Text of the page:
By Rich Pollack
Highland Beach may have found a financial unicorn.
As the town continued the process of starting its own fire department separate from Delray Beach, leaders began to look for ways to finance a little more than half of the expected $10 million startup costs.
Rather than go through the time-consuming and cumbersome process of issuing bonds — which would require a vote of residents — town leaders agreed last month to look for bank loans that would provide flexibility and a fixed rate.
What they found was a loan from Georgia-based Synovus Bank with a combination of flexible terms that appear to be just as rare as the elusive mythical creature.
“We call it the unicorn because our financial adviser had never seen anything like it in the marketplace,” said Town Manager Marshall Labadie.
Because of the unique structure of the just over $5 million, 10-year loan, the town likely will see significant savings on the interest it pays.
“In the long run, it will end up costing us less,” said Mayor Doug Hillman, who along with others on the Town Commission looked at several options. “This is a better deal for the town.”
Under terms of the loan, which comes with a fixed 3.26% interest rate, the town is not required to take all of the money at close and will not begin paying interest until it begins taking the money or until a year and a half after closing.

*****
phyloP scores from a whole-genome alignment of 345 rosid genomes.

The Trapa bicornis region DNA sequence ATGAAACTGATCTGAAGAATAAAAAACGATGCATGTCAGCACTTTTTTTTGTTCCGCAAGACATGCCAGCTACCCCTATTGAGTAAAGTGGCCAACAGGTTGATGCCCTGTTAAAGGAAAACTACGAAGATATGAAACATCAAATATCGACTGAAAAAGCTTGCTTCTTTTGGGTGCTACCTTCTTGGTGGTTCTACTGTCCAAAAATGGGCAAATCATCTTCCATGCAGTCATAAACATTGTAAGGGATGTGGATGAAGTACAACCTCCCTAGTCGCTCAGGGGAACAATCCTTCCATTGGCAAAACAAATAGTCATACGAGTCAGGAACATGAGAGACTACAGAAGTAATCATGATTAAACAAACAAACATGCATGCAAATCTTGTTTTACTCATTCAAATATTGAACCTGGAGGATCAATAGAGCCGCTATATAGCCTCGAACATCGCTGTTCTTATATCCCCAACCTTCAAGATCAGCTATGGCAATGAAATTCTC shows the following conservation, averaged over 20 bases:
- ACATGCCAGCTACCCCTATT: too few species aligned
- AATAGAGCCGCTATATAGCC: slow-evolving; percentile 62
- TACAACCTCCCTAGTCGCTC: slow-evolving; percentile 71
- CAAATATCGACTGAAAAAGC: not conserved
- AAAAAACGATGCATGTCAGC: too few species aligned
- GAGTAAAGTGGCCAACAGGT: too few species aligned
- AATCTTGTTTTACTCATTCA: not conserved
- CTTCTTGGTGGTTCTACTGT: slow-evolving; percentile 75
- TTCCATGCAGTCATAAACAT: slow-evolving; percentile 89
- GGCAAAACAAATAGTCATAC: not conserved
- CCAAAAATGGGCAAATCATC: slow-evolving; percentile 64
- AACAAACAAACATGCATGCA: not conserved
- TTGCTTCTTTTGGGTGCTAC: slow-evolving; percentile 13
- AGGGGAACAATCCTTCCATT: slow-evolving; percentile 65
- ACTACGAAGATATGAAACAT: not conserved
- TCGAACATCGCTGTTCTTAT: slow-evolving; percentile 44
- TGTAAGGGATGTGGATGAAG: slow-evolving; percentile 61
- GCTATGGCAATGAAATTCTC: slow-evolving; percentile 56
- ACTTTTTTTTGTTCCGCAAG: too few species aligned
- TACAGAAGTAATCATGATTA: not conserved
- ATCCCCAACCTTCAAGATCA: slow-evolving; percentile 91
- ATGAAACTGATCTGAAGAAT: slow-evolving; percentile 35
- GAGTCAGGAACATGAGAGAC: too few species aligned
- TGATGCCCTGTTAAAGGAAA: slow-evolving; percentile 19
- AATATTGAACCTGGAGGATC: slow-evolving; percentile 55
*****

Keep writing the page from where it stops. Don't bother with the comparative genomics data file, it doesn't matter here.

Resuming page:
The arrangement also allows the town to begin paying off the loan early without any penalty and makes it possible for partial payments or a full payment before all interest has to be paid.
“It also means we don’t pay interest on money we don’t use,” Labadie said.
Those terms are important to Highland Beach since the town is planning to use the loan to help pay for the cost of building a new fire station.
Both Labadie and Hillman point out that expenses related to the construction will not all come at once, so finding a loan that allows the town to take money when needed rather than all at once was important.
Hillman also pointed out that the town may not need all of the loan since it may be able to find additional money during the course of the construction.
The Town Commission already has pledged to use $4 million from reserves to start the fire department and could pledge additional funds should the reserves grow.
Hillman led the charge for the town to get the loan quickly — and lock in an interest rate — recognizing that interest rates most likely will continue to rise.
“It behooved us to get the loan now, even though we don’t need the money today,” he said.
Along with rising interest rates, the town has had to deal with rising material costs and supply chain issues that could affect the cost of the fire station.
Labadie said he is going over plans for the new station to see if the town can make changes to reduce costs.
Changes, he said, could include different, more accessible materials for things such as flooring than had originally been planned.
“We’re looking at what do we absolutely have to build to satisfy the requirements of what we need for our own fire department,” Labadie said.